The question is one of prioritization. Intelligence agencies have limited resources and are obliged to prioritize what they focus on at any given time. Some strands of intelligence can appear more significant and get more attention. Pieces that later appear hugely meaningful, at the time appear less important and get pushed down the rank of things to focus on. This might be the explanation for why intelligence agencies appeared to largely know about the individuals involved in the terrorist attacks yet seemed unable to do anything about the information.

Prioritization is unfortunately an imperfect science and one that needs to evolve to reflect the threat that is being faced. Part of the mis-calculation behind the July 7 plotters in the United Kingdom was the fact that British nationals would launch suicide attacks in the UK. Part of the miscalculation around the September 11 attackers was that al Qaeda would try such an ambitious and sophisticated plot within the American homeland. Part of the failure around the Paris attacks was a misunderstanding of the intensity of plotting that was underway by ISIS to attack in Europe. Part of the failure around the Brussels cell was to fail to understand the size of the cell and the fact that Paris was not the conclusion of their effort. The larger network and their ambition was in retrospect partially visible in a string of previous attacks or attempted attacks from Mehdi Nemmouche’s shooting at the Brussels Jewish museum, in Reda Hame’s confession of coming back with direction and intent to shoot up a music hall, in Ayoub el Khazzani’s attempted massacre on a Thalys train or a heavily armed cell in Verviers, Belgium. A series of plots that now appear linked and set the groundwork for what happened in Brussels and Paris.

There are also less abstract failures that are clearly observable in the specific Brussels and Paris cell. The fact that now in retrospect it is possible to see Abaaoud’s hand in plots in Europe dating back to 2014 shows how he should have been a higher priority across the continent and not someone who should have been able to slip in and out of ISIS controlled territory and Europe. This speaks to a failure of borders agencies, as well as intelligence sharing across the continent. The fact that for terrorists Schengen creates a common space across which they can operate with impunity is not unfortunately matched by the security agencies who are pursuing them. For European security and intelligence agencies, cooperation and coordination is key, as their mandates only stretch as far as their borders. And at the same time, questions of prioritization are true between states. Whilst for Belgium and France the problem is the most pressing security dilemma of the moment with active cells seeking to launch attacks, for Portuguese or Central and Eastern European member states may not feel as immediate a threat.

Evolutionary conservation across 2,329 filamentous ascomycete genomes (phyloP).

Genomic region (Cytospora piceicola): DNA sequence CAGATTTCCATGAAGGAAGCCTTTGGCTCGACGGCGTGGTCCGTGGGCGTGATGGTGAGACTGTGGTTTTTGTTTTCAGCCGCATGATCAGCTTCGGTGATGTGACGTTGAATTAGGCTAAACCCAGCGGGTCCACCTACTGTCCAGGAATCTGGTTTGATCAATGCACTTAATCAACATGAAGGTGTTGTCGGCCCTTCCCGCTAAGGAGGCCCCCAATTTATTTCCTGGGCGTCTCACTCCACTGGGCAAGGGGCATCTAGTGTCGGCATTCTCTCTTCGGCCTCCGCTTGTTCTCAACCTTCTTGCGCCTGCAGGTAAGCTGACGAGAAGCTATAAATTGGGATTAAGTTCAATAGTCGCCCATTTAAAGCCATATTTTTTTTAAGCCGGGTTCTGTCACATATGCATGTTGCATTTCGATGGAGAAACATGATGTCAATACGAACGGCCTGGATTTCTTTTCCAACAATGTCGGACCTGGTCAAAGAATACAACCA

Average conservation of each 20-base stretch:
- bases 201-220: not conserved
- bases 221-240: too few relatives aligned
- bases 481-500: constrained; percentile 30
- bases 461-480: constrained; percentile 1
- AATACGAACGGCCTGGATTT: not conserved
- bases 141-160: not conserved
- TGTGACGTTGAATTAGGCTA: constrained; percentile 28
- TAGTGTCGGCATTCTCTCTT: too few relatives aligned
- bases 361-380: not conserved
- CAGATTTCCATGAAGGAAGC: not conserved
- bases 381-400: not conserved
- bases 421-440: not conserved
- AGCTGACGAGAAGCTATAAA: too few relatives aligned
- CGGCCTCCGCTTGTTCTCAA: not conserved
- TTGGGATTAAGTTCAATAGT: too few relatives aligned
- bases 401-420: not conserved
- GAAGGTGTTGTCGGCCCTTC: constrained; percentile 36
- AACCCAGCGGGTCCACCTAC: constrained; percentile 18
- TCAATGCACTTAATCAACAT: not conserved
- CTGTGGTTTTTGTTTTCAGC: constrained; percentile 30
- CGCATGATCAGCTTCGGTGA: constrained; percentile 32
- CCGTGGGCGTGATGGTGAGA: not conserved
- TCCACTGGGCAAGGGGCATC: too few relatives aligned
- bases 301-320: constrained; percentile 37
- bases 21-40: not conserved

Finally, legislative and structural difference across member states adds another layer of difficulty to this problem. Different levels of legislation around dangerous weapons like guns make it a difficult threat to mitigate in a pan-European way. Different mandates for police and intelligence agencies, usually due to history or the power of local federal governments, mean that it is not always clear which partner agency needs to be engaged with and makes it potentially harder to share information with each other. In some countries, it is police who lead such investigations but in others intelligence agencies are wary of sharing with police for fear of compromising a source of information through exposing them to a judicial process. This is a key difference between intelligence agencies and police: police work towards prosecutions, whereas intelligence agencies work in the shadows avoiding the spotlight of courtrooms. These cause problems between and within member states.

And yet, the threat is one that is pan-European. In the weeks before the Paris attacks, authorities in Italy led a larger investigation across the continent against a group calling itself Rawti Shax. A community of largely Kurdish Sunni extremists they were linked to the Ansar al Islam group, an Iraqi Kurdish extremist group aligned closely with ISIS precursor group ISI. With arrests in Scandinavia, Italy, the UK and Belgium, the disruption showed the power of the possible with intelligence and judicial cooperation across Europe.

Success proved short lived. A few short weeks later, the massacre in Paris took place and a larger network of plotters was discovered to have been active and operating across the continent for some time. Since then, attention has been ramped up, but a cell managed to slip through in Brussels. Whilst undoubtedly this network will prove to be a turning point for Belgian and French agencies, the question will be whether the lessons will resonate across the continent. The lessons from Paris and Brussels need to be learned across the continent as the groups and networks emanating from ISIS (and al Qaeda) continue to want to attack Europe. Intelligence, always an imperfect science, is ultimately one of the last barriers against the complicated and sophisticated threat that ISIS poses.